Home Nigeria News Now Naira Hits All-Time Low on Official Forex Market, Now at over ₦1530/$

Naira Hits All-Time Low on Official Forex Market, Now at over ₦1530/$

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In a notable downturn, the naira plummeted to an unprecedented low of N1,534/$ on the official Nigerian Autonomous Foreign Exchange Market this Monday.

This marks a significant 3.93% decrease or N58 from the N1,476.13/$ closing rate of the national currency just last Friday, according to FMDQ Exchange, the platform responsible for publishing official foreign exchange trading in the country.

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Monday’s official rate now stands as the most unfavourable exchange rate since the Central Bank of Nigeria introduced the floatation of the national currency in June 2023.

Contrastingly, at the parallel market on Monday, the naira was traded within the range of N1,480 and N1,490. It seems the local currency has been consistently trading higher at the parallel market, especially following the recent revision of the methodology used by FMDQ to calculate the official exchange rate.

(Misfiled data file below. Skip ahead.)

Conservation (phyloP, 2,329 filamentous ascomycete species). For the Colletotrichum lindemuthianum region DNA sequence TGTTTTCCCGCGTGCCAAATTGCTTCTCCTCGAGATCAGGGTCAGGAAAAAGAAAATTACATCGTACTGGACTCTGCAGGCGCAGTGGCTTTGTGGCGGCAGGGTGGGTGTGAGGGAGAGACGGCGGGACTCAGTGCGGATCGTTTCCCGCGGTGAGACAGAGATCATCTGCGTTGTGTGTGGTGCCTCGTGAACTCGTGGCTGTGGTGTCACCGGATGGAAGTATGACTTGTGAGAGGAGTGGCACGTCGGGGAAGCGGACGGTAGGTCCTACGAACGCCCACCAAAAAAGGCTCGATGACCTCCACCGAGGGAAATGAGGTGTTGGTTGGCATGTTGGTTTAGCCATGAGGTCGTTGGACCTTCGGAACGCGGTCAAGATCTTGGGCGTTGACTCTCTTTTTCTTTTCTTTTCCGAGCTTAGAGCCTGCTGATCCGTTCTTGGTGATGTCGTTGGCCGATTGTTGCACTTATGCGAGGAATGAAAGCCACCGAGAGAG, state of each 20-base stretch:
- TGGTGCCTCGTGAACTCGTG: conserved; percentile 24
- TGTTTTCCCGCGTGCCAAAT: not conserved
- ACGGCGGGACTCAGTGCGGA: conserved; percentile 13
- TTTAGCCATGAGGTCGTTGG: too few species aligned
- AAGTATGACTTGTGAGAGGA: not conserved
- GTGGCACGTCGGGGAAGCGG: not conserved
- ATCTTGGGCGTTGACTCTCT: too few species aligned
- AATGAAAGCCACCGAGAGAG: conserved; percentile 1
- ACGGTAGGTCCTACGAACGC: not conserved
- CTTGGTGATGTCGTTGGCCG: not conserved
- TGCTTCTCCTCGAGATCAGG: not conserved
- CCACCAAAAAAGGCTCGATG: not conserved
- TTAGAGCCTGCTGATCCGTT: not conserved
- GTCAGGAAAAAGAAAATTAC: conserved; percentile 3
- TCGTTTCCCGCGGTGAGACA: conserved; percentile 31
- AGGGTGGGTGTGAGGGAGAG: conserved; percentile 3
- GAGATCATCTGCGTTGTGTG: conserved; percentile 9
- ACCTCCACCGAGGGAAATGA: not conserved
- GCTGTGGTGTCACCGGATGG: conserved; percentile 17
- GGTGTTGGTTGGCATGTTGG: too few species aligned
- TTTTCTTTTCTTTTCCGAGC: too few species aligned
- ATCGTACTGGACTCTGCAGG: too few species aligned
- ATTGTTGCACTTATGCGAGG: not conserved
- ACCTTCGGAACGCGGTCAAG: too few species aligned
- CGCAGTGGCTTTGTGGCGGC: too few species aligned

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The adjustment in the calculation methodology contributed to the naira’s depreciation from over 900/dollar to surpassing 1,400/dollar.

Back in December, the naira breached the N1000/$ mark on the official window. On December 8, it initially dipped to an all-time low of N1,099.05/$. Subsequently, on December 28, 2023, it closed at N1043.09/$, and by January 3, 2024, it stood at N1035.12/$. Continuing this trend, on January 9, 2024, it concluded at N1089.51/$ and N1082.32/$ on January 10, 2024. Notably, it reached an unprecedented low of N1348.63/$ on January 30, 2024, coinciding with the FMDQ’s revision of the methodology for calculating the official exchange rate.

Meanwhile, dollar sales by banks experienced a substantial 56.58% decline to $253.77 million on Friday, down from the peak of $584.53 million on Monday—the first trading day after the CBN directed banks to offload excess dollars in the official FX market.

Cumulatively, commercial banks transacted a total of $1.97 billion in the span of one week.

In Abuja, currency traders, commonly known as Bureau De Change operators, quoted the buying rate of the greenback at N1,480 and the selling price at N1,503, maintaining a profit margin of N23.


Mallam Yahu, a BDC operator in Wuse, stated, “We currently purchase within the range of N1,480 and N1,490, and we sell at N1,500 and N1,503.”

Conversely, another seller, identified as Yahaya Abdul, expressed his inability to buy beyond the rate of N1,460.

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